Considering the huge library of characters at its disposal, Warner Bros. has made very little us of its DC Comics characters outside of The Dark Knight and the Man of Steel, aside from the occasional release such as Watchmen, Green Lantern and Jonah Hex. However, the studio has had a tonne of properties in development at one time or another, including a Captain Marvel adaptation entitled Billy Batson and the Legend of Shazam, and director Peter Segal (Anger Management, Get Smart) has spoken about his plans for the character during a chat with Coming Soon about his latest film Grudge Match. And by the sound of things, Warner’s upcoming Batman vs. Superman means its unlikely his vision for Shazam will ever make it to the screen.
“The thing is, Shazam has always lived this tortured life going against Superman. This dates back to the 1930s. Because Captain Marvel had similar powers to Superman, the DC folks back then sued what was the most popular comic book on the stands at that time. Years later, they bought it and it became a DC property but, as long as Superman stays hot in the market place, there seems like a little bit of a crossover between the two characters. After Bryan Singer’s Superman Returns, it seemed like there was a moment in time where Shazam was going to see the light of day. That’s when you heard those stories. Now that Superman is being invigorated and going up against Batman, I think it’s difficult for DC to figure out how to launch this character in the wake of Superman’s resurgence.”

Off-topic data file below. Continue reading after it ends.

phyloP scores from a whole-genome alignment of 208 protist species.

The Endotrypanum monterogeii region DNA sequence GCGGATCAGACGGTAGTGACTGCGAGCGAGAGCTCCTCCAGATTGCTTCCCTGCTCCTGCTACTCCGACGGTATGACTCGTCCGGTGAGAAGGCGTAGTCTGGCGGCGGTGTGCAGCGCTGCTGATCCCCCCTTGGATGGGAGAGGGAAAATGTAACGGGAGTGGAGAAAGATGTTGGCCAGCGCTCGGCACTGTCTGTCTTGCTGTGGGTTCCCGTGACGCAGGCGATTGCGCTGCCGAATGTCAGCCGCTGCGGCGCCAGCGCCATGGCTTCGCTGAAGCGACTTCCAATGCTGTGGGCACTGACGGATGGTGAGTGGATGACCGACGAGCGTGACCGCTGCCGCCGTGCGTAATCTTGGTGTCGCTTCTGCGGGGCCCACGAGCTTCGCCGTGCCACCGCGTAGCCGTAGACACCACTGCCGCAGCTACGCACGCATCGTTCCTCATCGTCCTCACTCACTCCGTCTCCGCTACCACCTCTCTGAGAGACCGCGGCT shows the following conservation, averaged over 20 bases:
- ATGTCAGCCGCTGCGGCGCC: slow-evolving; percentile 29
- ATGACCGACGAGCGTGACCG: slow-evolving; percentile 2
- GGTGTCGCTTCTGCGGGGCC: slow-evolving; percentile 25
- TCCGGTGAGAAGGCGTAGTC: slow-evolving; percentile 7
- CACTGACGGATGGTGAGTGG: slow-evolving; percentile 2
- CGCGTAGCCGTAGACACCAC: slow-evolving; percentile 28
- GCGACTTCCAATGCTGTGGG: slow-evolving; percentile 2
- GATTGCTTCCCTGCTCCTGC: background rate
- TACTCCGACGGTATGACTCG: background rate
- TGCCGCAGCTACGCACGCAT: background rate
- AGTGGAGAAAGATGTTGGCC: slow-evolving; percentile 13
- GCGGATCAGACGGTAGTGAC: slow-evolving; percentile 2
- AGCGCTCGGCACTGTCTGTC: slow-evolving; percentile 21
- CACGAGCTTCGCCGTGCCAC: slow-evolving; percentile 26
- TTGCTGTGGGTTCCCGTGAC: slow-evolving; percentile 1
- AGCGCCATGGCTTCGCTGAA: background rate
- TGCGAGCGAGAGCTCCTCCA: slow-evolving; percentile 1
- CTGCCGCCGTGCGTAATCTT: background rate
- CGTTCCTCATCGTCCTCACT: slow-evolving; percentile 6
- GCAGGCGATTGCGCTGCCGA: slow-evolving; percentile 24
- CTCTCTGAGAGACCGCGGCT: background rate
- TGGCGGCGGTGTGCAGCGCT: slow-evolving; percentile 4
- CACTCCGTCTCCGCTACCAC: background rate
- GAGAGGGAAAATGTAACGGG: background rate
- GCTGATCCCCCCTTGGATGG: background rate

Asked if Billy Batson and the Legend of Shazam would have adopted a kid-friendly approach, Segal responded, “It wasn’t. I was working with Geoff Johns. At its core, it’s a lot like Superman. There’s this boy trapped inside of a superhero’s body. He’s still a boy inside, so there’s this opportunity to play a lot of humor with the action. Originally, Stan Lee brought me Fantastic Four a number of years ago for that very reason. I always have the question when people bring me superhero properties, ‘Why me?’ With Stan, he said, ‘It’s because there’s a sense of humor within all Marvel characters.’ These characters are flawed and, within those flaws, there is humor. When Toby Emmerich came to me with Shazam, it was because of those same reasons. To draw from that humor and to mix it with great action and pathos. I’ve always loved Shazam, but I don’t know if it’s going to see the light of day anytime soon.”
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